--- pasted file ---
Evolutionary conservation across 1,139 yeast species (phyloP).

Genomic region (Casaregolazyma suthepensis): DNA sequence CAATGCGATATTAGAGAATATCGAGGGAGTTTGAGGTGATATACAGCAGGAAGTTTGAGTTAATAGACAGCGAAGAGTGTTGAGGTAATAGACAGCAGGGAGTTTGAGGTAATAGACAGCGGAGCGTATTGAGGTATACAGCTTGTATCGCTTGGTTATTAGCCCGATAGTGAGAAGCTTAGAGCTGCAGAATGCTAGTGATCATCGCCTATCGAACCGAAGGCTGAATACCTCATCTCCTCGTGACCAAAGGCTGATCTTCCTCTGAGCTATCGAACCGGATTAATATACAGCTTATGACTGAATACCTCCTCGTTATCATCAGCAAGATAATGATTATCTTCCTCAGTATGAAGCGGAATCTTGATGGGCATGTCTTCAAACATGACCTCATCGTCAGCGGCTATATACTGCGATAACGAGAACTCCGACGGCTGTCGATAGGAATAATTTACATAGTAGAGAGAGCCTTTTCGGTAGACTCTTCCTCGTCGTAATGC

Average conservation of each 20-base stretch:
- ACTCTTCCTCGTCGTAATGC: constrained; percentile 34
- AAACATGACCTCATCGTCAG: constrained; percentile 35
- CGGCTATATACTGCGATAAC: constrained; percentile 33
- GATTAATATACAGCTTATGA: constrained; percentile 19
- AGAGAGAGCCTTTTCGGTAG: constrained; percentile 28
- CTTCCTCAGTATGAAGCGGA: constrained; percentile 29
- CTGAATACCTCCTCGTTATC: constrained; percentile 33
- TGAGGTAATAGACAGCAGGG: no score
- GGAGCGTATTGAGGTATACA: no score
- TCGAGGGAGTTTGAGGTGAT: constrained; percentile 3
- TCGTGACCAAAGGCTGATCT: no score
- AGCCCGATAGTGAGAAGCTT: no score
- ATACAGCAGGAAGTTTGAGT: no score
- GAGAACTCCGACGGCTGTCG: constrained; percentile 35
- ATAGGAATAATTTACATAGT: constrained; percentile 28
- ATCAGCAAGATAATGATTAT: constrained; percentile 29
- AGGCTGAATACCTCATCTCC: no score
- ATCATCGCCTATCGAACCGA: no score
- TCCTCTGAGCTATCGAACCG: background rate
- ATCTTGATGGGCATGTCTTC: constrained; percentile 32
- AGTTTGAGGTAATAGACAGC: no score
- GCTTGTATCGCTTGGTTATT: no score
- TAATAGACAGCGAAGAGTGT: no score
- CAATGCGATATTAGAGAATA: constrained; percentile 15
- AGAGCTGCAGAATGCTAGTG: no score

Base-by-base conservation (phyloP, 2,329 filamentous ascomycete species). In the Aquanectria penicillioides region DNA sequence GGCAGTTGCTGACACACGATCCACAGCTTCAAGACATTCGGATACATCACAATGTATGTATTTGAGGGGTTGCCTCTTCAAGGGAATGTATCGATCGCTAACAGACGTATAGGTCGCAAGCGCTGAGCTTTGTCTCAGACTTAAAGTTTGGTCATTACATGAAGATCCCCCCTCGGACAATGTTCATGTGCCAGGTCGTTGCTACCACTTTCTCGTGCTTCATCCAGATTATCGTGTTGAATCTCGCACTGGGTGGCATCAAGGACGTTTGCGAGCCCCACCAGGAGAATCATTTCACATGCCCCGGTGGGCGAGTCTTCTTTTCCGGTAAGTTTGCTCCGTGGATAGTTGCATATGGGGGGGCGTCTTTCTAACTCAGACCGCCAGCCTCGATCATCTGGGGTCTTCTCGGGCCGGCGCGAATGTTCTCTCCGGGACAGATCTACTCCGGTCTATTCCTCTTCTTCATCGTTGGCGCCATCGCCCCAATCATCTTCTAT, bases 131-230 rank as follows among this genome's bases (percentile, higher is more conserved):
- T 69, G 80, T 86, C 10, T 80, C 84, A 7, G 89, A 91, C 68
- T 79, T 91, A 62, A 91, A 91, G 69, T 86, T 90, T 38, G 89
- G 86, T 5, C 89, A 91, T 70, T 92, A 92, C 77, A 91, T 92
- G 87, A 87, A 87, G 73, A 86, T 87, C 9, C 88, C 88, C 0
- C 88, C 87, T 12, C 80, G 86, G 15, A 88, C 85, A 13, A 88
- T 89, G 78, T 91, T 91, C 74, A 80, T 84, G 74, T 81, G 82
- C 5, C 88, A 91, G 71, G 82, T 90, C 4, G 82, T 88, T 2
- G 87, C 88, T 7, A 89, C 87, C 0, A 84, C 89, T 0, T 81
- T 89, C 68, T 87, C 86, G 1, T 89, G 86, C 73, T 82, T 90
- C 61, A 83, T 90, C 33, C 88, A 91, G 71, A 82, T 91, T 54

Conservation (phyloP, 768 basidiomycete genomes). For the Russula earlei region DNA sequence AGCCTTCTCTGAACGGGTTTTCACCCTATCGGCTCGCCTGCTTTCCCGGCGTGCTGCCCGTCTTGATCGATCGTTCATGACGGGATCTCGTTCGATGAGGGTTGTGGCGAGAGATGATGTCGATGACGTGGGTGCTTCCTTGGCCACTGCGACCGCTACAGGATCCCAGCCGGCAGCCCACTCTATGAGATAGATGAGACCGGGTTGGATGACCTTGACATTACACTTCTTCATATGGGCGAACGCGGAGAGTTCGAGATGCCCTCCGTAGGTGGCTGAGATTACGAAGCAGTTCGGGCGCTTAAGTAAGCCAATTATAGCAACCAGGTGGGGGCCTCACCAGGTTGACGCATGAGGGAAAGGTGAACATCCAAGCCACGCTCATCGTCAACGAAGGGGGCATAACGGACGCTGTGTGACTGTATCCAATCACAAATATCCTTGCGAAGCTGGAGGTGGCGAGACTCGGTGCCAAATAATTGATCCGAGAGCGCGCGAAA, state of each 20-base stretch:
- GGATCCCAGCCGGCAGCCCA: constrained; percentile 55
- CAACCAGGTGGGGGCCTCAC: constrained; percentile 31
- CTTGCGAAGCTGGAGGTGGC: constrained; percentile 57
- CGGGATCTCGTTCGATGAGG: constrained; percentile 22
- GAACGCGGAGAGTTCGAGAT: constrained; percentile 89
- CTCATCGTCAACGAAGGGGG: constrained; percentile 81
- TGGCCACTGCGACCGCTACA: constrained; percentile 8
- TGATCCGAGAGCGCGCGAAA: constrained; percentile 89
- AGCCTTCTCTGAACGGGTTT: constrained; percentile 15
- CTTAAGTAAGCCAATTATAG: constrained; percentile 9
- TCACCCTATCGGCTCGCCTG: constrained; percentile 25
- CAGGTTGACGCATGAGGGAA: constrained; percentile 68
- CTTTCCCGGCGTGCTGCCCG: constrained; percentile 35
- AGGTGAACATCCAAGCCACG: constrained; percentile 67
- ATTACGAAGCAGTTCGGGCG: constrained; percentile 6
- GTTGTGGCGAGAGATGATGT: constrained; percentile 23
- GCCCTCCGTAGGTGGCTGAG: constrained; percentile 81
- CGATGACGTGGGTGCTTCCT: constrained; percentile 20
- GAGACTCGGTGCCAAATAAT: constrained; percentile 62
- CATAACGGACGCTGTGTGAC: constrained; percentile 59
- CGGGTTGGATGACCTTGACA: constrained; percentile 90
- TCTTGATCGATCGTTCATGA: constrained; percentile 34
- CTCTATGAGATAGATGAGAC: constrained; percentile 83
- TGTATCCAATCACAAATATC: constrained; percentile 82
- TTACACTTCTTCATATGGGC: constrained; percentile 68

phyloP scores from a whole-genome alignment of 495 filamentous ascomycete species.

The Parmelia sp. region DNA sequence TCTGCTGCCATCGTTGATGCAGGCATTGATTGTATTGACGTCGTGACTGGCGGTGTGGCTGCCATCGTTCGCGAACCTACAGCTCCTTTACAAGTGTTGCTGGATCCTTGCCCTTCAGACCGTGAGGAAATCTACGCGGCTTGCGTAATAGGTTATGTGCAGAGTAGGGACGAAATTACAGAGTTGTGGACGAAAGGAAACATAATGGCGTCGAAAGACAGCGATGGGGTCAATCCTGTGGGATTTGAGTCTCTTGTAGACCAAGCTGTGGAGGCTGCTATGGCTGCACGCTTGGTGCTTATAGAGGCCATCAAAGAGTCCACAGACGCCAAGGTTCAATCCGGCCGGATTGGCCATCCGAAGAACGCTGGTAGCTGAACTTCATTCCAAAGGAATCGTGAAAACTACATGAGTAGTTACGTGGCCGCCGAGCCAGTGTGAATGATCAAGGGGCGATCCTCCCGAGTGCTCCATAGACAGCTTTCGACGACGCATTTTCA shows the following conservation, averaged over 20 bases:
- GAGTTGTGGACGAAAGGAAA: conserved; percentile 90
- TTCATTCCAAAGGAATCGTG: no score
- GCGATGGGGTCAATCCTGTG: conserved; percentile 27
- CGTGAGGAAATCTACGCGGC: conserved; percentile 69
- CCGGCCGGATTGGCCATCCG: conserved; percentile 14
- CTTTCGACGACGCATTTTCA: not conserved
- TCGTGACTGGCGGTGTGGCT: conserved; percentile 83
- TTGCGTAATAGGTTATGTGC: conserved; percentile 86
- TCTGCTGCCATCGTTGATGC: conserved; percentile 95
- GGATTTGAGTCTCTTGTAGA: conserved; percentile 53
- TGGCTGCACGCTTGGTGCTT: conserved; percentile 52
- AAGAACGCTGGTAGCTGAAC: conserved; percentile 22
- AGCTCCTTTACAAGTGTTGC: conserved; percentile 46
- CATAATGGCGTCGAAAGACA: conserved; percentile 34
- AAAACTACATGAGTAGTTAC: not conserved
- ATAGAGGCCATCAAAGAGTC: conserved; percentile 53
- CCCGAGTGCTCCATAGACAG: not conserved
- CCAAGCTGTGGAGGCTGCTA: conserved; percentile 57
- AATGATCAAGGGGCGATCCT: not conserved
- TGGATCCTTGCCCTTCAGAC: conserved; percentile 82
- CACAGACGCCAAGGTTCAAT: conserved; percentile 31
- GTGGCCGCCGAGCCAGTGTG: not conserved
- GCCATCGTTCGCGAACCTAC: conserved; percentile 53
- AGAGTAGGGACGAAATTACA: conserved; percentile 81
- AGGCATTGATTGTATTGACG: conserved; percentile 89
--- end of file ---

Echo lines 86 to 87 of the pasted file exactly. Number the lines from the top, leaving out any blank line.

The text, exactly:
- AATGATCAAGGGGCGATCCT: not conserved
- TGGATCCTTGCCCTTCAGAC: conserved; percentile 82